Current Location: 47.5 Miles Off Course and Livid
“The curious paradox is that when I accept myself just as I am, then I can change.”
Those are the words of Carl Rogers, who, along with other giants of psychology like Abraham Maslow and Rollo May, founded humanistic psychology.
Rogers' observation is an important one, but it is not a paradox. It is simply reality.
Pretty bold to correct Carl Rogers, isn’t it? Let me explain.
Imagine you are halfway through a three-hour drive to visit a friend. You have traveled this route many times, no need for GPS. You are enjoying the time to yourself, binging episodes of the Smartless podcast. Your mind wanders. Jason Bateman, Will Arnett, and Sean Hayes seem like they would be fun to hang out with…
Unbeknownst to you, you miss one of those sneaky turns that’s not really a turn, the kind where the interstate just continues seamlessly into a gentle fork, but you needed to be in the lane that went straight.
Another episode wraps up, and a subconscious cue triggers some vestigial navigation center in your brain into action. Uh oh, I don’t think I’m where I’m supposed to be. You are 38 minutes times 75 miles per hour equals 47.5 miles off course.
You take the next exit and pull into a gas station to regroup. You check Google Maps to a) figure out where the heck you are, and b) hopefully find a route to your destination that does not involve unwinding your entire 47.5 mile error.
Think about how using the Google Maps app actually works: You enter your friend’s address in the “end” box. That’s where you want to be. That has not changed. Now, for the “start” box, you have a choice.
- Enter the place that you think you should have been at this point in the journey, or...
- Click the little blue “Current Location” arrow?
(This is not a trick question).
That’s right: To enter anything other than your actual, current location would be, well, crazy! You cannot start from anywhere else. To think otherwise would be a denial of physical reality. No sane person would do that.
Unfortunately, we are all a little insane.
When navigating our lives and our work, we do this all the time. Things should be otherwise. I should be otherwise.
As an example, in the DiSC® model of personality, I am a strongly inclined “C” style (for Conscientiousness). I tend to be careful and analytical. I try hard to avoid mistakes (it’s 47.5 miles off course, not 47, not 48). I am hard on myself when I make errors (like getting lost), and consequently, I am not very open to critical feedback. I am also very much an introvert.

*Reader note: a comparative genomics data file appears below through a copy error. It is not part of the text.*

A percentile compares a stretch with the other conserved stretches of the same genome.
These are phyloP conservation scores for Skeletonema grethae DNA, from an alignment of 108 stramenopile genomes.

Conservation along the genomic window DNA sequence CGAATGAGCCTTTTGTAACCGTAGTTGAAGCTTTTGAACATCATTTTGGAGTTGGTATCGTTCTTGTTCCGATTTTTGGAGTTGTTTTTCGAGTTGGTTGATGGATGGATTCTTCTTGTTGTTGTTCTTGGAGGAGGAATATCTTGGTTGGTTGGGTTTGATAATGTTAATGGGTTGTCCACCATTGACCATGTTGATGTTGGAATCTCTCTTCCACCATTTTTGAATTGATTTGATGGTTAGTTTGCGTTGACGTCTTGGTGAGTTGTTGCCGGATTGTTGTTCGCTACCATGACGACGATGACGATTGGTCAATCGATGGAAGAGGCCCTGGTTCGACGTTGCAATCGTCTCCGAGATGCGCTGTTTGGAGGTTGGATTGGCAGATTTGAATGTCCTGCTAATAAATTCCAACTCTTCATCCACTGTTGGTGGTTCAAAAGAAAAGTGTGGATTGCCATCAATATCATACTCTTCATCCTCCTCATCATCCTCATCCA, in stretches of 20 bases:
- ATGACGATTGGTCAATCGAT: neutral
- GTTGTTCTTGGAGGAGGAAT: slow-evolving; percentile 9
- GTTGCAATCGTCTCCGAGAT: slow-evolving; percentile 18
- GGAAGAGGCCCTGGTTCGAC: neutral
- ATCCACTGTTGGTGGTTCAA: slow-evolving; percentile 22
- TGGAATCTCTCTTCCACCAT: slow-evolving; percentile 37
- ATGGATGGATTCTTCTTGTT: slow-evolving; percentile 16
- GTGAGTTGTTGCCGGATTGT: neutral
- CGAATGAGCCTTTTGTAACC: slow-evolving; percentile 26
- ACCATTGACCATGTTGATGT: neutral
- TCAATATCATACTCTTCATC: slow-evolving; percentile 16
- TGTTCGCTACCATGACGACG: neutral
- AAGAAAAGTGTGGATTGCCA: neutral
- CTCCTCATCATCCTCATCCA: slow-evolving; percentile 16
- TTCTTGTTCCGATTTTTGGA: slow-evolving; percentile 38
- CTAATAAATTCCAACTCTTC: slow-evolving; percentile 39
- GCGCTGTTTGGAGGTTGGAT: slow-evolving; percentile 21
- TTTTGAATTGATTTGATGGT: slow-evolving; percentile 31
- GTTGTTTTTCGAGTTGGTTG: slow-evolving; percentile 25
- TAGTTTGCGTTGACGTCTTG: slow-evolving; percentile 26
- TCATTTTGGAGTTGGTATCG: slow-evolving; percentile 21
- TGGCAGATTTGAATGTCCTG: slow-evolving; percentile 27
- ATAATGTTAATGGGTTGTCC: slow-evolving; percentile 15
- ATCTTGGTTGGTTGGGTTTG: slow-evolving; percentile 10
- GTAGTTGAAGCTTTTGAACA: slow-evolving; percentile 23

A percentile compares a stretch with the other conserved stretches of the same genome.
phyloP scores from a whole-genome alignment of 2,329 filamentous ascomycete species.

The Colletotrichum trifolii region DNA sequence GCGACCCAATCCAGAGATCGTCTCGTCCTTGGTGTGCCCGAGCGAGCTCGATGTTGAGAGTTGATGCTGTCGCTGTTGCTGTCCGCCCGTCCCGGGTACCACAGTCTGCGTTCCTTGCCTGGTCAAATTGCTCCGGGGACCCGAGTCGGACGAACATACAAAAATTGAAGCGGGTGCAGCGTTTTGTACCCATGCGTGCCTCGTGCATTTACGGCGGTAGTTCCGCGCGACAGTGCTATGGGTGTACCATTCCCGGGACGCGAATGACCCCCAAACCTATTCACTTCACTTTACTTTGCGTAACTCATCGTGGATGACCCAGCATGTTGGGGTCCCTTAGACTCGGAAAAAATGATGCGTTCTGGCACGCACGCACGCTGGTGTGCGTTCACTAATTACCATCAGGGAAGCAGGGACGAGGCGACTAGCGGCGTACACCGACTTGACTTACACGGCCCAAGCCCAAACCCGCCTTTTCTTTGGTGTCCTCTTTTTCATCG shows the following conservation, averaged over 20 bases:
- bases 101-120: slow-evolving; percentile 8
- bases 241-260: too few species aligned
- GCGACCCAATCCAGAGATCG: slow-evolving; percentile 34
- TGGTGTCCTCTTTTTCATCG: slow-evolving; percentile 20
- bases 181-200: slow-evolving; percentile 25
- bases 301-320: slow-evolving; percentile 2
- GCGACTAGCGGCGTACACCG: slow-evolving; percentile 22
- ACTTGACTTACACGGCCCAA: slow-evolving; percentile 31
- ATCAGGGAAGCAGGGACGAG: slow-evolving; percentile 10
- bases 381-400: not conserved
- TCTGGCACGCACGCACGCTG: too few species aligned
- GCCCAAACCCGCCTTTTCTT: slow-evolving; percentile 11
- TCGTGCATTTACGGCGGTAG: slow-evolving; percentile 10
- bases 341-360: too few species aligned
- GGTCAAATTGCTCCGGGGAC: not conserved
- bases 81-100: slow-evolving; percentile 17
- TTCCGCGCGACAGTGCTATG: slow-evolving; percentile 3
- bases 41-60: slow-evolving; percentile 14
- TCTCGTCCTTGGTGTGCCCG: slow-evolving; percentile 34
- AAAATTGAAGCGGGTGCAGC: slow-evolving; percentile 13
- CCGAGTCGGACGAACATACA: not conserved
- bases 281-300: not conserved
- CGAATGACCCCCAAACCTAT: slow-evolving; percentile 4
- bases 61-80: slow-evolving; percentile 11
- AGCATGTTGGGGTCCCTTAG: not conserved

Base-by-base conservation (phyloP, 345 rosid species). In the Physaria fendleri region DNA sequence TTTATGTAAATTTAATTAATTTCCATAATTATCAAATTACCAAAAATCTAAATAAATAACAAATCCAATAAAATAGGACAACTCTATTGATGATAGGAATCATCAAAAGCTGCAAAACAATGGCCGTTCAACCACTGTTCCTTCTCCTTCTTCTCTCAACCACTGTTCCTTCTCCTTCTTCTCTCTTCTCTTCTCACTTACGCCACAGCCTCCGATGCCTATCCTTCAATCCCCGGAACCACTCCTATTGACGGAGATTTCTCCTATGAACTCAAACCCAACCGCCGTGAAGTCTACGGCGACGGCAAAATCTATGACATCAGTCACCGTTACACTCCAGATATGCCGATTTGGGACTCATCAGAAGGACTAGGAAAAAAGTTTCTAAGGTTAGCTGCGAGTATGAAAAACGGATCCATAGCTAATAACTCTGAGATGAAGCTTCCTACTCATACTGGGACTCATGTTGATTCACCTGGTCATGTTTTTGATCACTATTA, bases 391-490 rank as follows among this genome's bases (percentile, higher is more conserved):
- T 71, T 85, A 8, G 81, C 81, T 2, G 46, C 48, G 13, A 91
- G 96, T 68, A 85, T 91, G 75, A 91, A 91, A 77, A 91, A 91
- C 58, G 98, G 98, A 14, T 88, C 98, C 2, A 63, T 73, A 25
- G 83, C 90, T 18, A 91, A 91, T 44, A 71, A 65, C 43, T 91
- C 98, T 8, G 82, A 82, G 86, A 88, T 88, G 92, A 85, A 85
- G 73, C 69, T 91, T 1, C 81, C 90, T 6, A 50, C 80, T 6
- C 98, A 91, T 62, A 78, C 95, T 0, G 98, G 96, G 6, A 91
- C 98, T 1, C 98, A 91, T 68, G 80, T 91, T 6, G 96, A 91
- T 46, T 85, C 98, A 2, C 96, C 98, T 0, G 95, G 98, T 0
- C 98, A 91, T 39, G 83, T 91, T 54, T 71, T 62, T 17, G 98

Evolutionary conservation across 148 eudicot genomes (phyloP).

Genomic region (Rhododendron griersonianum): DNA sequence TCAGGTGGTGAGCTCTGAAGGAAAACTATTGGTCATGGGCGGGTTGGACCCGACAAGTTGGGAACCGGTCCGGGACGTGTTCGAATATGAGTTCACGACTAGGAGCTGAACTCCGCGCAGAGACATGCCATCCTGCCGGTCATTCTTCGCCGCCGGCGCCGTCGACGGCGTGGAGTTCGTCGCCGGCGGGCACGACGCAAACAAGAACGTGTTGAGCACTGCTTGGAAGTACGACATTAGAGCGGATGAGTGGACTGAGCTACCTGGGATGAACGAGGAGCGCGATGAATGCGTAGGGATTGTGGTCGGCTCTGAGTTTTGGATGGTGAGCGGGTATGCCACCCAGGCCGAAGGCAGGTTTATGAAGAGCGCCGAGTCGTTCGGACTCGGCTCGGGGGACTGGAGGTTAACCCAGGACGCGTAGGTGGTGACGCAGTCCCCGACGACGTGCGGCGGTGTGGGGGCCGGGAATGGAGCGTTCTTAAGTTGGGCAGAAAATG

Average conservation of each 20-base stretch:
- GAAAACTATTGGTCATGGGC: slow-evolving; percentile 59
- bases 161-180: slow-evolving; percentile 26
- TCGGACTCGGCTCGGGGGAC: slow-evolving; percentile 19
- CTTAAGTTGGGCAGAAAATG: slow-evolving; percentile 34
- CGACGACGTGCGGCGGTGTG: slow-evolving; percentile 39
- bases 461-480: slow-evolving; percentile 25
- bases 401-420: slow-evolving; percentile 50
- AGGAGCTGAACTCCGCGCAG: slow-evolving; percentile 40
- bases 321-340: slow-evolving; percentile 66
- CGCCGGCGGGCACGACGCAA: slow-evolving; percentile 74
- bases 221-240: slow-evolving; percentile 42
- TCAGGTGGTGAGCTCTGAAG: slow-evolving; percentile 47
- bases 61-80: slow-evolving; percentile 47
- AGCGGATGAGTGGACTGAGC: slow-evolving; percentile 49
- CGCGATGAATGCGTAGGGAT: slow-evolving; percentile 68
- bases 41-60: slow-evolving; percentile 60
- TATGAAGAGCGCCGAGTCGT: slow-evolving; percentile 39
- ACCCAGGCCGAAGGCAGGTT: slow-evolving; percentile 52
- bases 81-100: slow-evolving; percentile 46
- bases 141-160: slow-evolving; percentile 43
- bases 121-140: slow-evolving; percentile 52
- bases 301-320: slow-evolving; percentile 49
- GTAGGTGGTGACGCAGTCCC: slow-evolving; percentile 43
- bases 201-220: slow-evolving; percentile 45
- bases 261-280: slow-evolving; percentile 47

Sometimes I can see the advantage of these traits, but more often they feel like a liability.
- I should be more outgoing.
- I should be less self-critical.
- I should be more open to feedback.
I should be all those things. There is only one problem: I’m not. That is not my Current Location. To pretend otherwise is to deny reality. I have no choice but to accept this reality.
We apply this rejection of reality to ourselves, to our work, and to others. I should be more structured. This project should be farther along. He should communicate better.
But, but, but…! If I simply accept all the things I want to change, nothing will ever improve, you might object. How can we make progress on anything if we just accept the status quo?
This is the point of confusion. Accepting yourself just as you are and your desire to learn, grow, improve, and change are two separate things. Accepting yourself just as you are simply means acknowledging the reality of your Current Location. Sitting in your car at the gas station stuck in a self-critical dialogue of “I shouldn’t be here,” is completely unhelpful in getting yourself to your desired destination.
Sure, it’s upsetting, but moving into “I shouldn’t get so upset,” is just more of the same. Being upset about being upset is even less helpful. Your Current Location is 47.5 miles off course and livid. Being elsewhere is not an option. How long you stay there is.
Begin by noticing your inner dialogue. Listen for the “shoulds” and “shouldn’ts.” Non-acceptance of reality almost always follows.
Realize that accepting things, including yourself, just as they are does not prevent change. It enables it, just as finding your Current Location enables you to navigate to your desired location. Locate yourself on the map, then get back on the road.
At Retexo, we work with people from their Current Location. Tools like DiSC can help you put a pin in your current position, and through workshops, coaching, and peer groups, we can help you navigate where you want to go, but we always begin exactly where you are.
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